Coalsmouth Covered Bridge (1831-1861)
A covered bridge known as the Coalsmouth Covered Bridge or the St. Albans Covered Bridge was built across Coal River in 1831 by Stephen Teays and Philip Thompson. This two lane toll-bridge was 180 feet long. It was burnt by retreating Confederates in 1861 after the Battle of Scary Creek.
Backstory and Context
A 2-lane Covered Bridge was built across Coal River in 1831 along the James River and Kanawha Turnpike by Stephen Teays and Philip Thompson and burnt by retreating Confederates in 1861 after the Battle of Scary Creek. It was a two-lane toll bridge that was 180 feet long. Travelers paid Teays a toll when traveling east and Thompson a toll when traveling west. There was even a toll for pigs. Many pigs drives went though Coalsmouth (St. Albans) at that time on their way to Cincinnati, Ohio.
When the Union forces routed the Confederates out of Coalsmouth after the nearby Battle of Scary Creek, they also sank several coal barges there. Since it was in July and the river was low, the Union troops just forded the river and kept up their pursuit all the way to Charleston and out of the Kanawha Valley. The description of the bridge was made into a sketch. It shows an arch, which most likely added strength. It also shows a small window in the middle of the bridge, both for light and for a view of the river.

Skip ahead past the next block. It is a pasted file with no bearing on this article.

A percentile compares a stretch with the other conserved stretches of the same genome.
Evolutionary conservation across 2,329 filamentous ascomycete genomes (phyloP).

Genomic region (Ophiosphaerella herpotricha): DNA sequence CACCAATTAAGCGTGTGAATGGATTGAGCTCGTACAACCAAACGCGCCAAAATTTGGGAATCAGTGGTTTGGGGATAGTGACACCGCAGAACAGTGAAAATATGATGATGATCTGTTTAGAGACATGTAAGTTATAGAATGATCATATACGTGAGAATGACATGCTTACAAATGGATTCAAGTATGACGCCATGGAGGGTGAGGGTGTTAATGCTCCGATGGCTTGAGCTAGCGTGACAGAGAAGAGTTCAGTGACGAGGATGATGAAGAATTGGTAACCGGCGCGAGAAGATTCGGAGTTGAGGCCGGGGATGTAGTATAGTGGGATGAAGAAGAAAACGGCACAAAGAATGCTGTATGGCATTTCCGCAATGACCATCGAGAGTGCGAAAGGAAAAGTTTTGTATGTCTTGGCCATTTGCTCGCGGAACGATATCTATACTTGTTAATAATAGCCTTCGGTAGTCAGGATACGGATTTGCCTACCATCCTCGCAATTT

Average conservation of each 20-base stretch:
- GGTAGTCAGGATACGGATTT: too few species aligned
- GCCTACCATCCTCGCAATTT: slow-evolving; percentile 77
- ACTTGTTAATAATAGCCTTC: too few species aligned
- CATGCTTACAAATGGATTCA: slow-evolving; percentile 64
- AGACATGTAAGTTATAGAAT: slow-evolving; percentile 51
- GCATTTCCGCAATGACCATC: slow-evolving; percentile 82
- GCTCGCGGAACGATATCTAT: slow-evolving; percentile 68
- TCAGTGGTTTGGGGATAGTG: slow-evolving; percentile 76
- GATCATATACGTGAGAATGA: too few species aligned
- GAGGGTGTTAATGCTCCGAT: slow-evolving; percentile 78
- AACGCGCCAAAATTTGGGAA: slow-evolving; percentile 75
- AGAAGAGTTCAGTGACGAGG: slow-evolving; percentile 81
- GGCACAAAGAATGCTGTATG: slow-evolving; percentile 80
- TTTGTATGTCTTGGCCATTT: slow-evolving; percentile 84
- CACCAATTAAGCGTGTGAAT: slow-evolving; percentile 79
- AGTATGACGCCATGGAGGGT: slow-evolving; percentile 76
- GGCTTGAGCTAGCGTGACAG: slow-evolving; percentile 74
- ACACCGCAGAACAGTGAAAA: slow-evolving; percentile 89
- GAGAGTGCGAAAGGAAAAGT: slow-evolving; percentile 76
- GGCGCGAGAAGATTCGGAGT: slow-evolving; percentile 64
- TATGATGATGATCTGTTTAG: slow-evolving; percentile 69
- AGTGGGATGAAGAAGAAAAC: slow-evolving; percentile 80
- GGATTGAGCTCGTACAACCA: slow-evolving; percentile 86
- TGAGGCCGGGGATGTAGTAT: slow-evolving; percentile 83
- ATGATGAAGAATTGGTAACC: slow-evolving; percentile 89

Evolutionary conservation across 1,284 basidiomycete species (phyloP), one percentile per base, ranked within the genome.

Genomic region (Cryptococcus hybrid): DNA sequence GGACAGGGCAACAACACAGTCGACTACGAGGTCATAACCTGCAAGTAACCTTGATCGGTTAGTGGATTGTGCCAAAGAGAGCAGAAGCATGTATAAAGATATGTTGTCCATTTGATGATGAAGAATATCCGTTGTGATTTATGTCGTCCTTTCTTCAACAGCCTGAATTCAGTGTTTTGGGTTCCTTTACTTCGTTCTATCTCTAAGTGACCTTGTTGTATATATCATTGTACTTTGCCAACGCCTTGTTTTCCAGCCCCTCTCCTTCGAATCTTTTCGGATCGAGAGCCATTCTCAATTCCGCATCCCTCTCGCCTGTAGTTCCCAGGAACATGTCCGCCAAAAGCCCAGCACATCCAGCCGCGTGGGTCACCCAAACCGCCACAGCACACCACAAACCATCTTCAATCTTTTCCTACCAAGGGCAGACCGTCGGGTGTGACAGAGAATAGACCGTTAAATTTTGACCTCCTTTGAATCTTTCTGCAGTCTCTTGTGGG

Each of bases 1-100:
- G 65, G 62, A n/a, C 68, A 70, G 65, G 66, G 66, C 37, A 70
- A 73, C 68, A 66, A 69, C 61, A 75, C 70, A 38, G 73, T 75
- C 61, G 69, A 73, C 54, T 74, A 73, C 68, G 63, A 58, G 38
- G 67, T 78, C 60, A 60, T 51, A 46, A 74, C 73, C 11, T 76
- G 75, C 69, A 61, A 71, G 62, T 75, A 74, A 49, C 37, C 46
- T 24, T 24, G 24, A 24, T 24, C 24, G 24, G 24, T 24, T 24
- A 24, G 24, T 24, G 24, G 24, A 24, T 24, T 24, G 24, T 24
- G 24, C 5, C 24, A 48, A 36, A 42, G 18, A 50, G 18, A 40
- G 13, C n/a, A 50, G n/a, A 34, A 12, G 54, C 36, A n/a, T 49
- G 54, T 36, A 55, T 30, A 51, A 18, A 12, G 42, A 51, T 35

A steel bow arch bridge was built on this site in 1870 to replace the burnt covered bridge. Then, a 3rd bridge was built in 1908. It was a steel Pratt Truss bridge. In 1965, the 4th, and the present, steel stringer bridge was constructed across Coal River, also at the same site as the other three bridges. The foundation stones for the 1831 covered bridge can still be seen under the present bridge at the edge of the water.
A nearby Department of Highways marker reads:
"Located at the site of the crossing of the James River and Kanawha Turnpike and Coal River, Covered Toll bridge built by Philip Thompson and James Teays. It replaced a ferry which operated at the same location. Bridge was one of the longest in western Virginia and had a 180 ft. span. General Wise's retreating Confederate forces burned the bridge July 21, 1861, after Battle of Scary Creek." 1
Ellis, Dart. "St. Albans, WV, Its Orgin and Development". Vol. 1. St. Albans, WV. Dawson Printing Co., 1977.
St. Albans Historical Society files
Wintz, William. "Recollections & Reflections of Mollie Hansford". Vol. 1. Charleston, WV. Quick Copy, 1980.